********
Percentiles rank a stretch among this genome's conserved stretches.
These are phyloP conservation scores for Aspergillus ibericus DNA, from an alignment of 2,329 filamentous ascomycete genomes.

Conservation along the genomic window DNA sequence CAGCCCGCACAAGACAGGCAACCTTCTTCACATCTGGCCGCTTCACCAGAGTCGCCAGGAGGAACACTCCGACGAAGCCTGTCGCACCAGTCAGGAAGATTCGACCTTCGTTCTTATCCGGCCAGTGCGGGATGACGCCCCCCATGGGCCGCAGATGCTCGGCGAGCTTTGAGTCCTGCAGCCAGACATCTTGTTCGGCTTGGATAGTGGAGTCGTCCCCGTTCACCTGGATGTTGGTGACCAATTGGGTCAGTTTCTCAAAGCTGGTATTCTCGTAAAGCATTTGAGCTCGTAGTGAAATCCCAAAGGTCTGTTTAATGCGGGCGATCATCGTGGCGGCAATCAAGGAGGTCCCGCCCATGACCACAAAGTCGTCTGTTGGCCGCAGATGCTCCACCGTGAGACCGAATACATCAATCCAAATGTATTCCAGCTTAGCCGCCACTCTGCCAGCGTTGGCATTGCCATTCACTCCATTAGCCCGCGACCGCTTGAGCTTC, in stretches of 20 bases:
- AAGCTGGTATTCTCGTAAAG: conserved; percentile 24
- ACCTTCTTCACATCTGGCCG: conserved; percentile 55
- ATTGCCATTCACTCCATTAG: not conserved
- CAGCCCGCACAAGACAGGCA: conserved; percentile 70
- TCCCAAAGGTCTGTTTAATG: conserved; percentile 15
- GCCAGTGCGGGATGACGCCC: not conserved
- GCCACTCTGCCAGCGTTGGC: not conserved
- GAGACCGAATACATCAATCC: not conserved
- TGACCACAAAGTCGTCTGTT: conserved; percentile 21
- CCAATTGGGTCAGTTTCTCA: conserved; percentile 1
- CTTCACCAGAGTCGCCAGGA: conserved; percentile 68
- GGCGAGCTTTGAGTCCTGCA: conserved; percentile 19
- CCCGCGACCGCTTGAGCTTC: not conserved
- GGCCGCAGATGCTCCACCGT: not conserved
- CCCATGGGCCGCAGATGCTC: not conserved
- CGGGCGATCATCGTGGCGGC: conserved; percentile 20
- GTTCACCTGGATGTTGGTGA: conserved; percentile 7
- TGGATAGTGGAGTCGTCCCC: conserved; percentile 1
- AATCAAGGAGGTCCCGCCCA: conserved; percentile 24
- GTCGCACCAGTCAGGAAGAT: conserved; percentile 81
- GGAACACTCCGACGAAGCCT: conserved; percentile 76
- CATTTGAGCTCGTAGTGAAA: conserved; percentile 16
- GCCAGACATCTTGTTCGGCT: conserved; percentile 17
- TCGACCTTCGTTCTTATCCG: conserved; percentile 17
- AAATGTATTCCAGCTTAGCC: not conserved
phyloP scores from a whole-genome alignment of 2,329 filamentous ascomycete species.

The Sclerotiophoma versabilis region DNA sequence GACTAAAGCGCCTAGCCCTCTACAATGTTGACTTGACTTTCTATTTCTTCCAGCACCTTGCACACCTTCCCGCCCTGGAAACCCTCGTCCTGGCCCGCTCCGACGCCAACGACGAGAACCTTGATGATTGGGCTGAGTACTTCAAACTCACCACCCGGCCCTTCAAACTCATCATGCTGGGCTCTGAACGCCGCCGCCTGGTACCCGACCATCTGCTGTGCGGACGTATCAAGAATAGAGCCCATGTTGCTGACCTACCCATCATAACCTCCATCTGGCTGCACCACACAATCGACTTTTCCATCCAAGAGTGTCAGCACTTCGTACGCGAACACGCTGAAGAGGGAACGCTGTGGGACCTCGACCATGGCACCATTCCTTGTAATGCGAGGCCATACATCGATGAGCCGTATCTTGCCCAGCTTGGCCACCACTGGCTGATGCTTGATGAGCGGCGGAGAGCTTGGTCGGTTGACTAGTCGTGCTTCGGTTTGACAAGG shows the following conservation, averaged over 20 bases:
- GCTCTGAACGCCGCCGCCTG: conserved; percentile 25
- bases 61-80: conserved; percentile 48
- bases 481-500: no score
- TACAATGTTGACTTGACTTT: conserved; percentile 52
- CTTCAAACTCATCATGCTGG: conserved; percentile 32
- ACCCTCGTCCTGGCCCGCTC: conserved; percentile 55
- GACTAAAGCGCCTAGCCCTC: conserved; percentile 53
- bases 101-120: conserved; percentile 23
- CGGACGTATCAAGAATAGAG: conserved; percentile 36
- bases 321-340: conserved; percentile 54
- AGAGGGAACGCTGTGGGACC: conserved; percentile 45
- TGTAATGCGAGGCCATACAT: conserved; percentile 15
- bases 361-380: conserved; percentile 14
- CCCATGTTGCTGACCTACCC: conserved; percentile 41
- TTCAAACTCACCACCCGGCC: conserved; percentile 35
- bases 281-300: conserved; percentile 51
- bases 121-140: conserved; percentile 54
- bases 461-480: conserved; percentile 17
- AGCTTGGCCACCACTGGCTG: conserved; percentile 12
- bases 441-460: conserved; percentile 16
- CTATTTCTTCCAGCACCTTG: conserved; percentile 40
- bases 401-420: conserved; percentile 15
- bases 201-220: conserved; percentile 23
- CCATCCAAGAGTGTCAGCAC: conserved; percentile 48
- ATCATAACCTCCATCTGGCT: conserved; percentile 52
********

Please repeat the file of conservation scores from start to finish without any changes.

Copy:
Percentiles rank a stretch among this genome's conserved stretches.
These are phyloP conservation scores for Aspergillus ibericus DNA, from an alignment of 2,329 filamentous ascomycete genomes.

Conservation along the genomic window DNA sequence CAGCCCGCACAAGACAGGCAACCTTCTTCACATCTGGCCGCTTCACCAGAGTCGCCAGGAGGAACACTCCGACGAAGCCTGTCGCACCAGTCAGGAAGATTCGACCTTCGTTCTTATCCGGCCAGTGCGGGATGACGCCCCCCATGGGCCGCAGATGCTCGGCGAGCTTTGAGTCCTGCAGCCAGACATCTTGTTCGGCTTGGATAGTGGAGTCGTCCCCGTTCACCTGGATGTTGGTGACCAATTGGGTCAGTTTCTCAAAGCTGGTATTCTCGTAAAGCATTTGAGCTCGTAGTGAAATCCCAAAGGTCTGTTTAATGCGGGCGATCATCGTGGCGGCAATCAAGGAGGTCCCGCCCATGACCACAAAGTCGTCTGTTGGCCGCAGATGCTCCACCGTGAGACCGAATACATCAATCCAAATGTATTCCAGCTTAGCCGCCACTCTGCCAGCGTTGGCATTGCCATTCACTCCATTAGCCCGCGACCGCTTGAGCTTC, in stretches of 20 bases:
- AAGCTGGTATTCTCGTAAAG: conserved; percentile 24
- ACCTTCTTCACATCTGGCCG: conserved; percentile 55
- ATTGCCATTCACTCCATTAG: not conserved
- CAGCCCGCACAAGACAGGCA: conserved; percentile 70
- TCCCAAAGGTCTGTTTAATG: conserved; percentile 15
- GCCAGTGCGGGATGACGCCC: not conserved
- GCCACTCTGCCAGCGTTGGC: not conserved
- GAGACCGAATACATCAATCC: not conserved
- TGACCACAAAGTCGTCTGTT: conserved; percentile 21
- CCAATTGGGTCAGTTTCTCA: conserved; percentile 1
- CTTCACCAGAGTCGCCAGGA: conserved; percentile 68
- GGCGAGCTTTGAGTCCTGCA: conserved; percentile 19
- CCCGCGACCGCTTGAGCTTC: not conserved
- GGCCGCAGATGCTCCACCGT: not conserved
- CCCATGGGCCGCAGATGCTC: not conserved
- CGGGCGATCATCGTGGCGGC: conserved; percentile 20
- GTTCACCTGGATGTTGGTGA: conserved; percentile 7
- TGGATAGTGGAGTCGTCCCC: conserved; percentile 1
- AATCAAGGAGGTCCCGCCCA: conserved; percentile 24
- GTCGCACCAGTCAGGAAGAT: conserved; percentile 81
- GGAACACTCCGACGAAGCCT: conserved; percentile 76
- CATTTGAGCTCGTAGTGAAA: conserved; percentile 16
- GCCAGACATCTTGTTCGGCT: conserved; percentile 17
- TCGACCTTCGTTCTTATCCG: conserved; percentile 17
- AAATGTATTCCAGCTTAGCC: not conserved
phyloP scores from a whole-genome alignment of 2,329 filamentous ascomycete species.

The Sclerotiophoma versabilis region DNA sequence GACTAAAGCGCCTAGCCCTCTACAATGTTGACTTGACTTTCTATTTCTTCCAGCACCTTGCACACCTTCCCGCCCTGGAAACCCTCGTCCTGGCCCGCTCCGACGCCAACGACGAGAACCTTGATGATTGGGCTGAGTACTTCAAACTCACCACCCGGCCCTTCAAACTCATCATGCTGGGCTCTGAACGCCGCCGCCTGGTACCCGACCATCTGCTGTGCGGACGTATCAAGAATAGAGCCCATGTTGCTGACCTACCCATCATAACCTCCATCTGGCTGCACCACACAATCGACTTTTCCATCCAAGAGTGTCAGCACTTCGTACGCGAACACGCTGAAGAGGGAACGCTGTGGGACCTCGACCATGGCACCATTCCTTGTAATGCGAGGCCATACATCGATGAGCCGTATCTTGCCCAGCTTGGCCACCACTGGCTGATGCTTGATGAGCGGCGGAGAGCTTGGTCGGTTGACTAGTCGTGCTTCGGTTTGACAAGG shows the following conservation, averaged over 20 bases:
- GCTCTGAACGCCGCCGCCTG: conserved; percentile 25
- bases 61-80: conserved; percentile 48
- bases 481-500: no score
- TACAATGTTGACTTGACTTT: conserved; percentile 52
- CTTCAAACTCATCATGCTGG: conserved; percentile 32
- ACCCTCGTCCTGGCCCGCTC: conserved; percentile 55
- GACTAAAGCGCCTAGCCCTC: conserved; percentile 53
- bases 101-120: conserved; percentile 23
- CGGACGTATCAAGAATAGAG: conserved; percentile 36
- bases 321-340: conserved; percentile 54
- AGAGGGAACGCTGTGGGACC: conserved; percentile 45
- TGTAATGCGAGGCCATACAT: conserved; percentile 15
- bases 361-380: conserved; percentile 14
- CCCATGTTGCTGACCTACCC: conserved; percentile 41
- TTCAAACTCACCACCCGGCC: conserved; percentile 35
- bases 281-300: conserved; percentile 51
- bases 121-140: conserved; percentile 54
- bases 461-480: conserved; percentile 17
- AGCTTGGCCACCACTGGCTG: conserved; percentile 12
- bases 441-460: conserved; percentile 16
- CTATTTCTTCCAGCACCTTG: conserved; percentile 40
- bases 401-420: conserved; percentile 15
- bases 201-220: conserved; percentile 23
- CCATCCAAGAGTGTCAGCAC: conserved; percentile 48
- ATCATAACCTCCATCTGGCT: conserved; percentile 52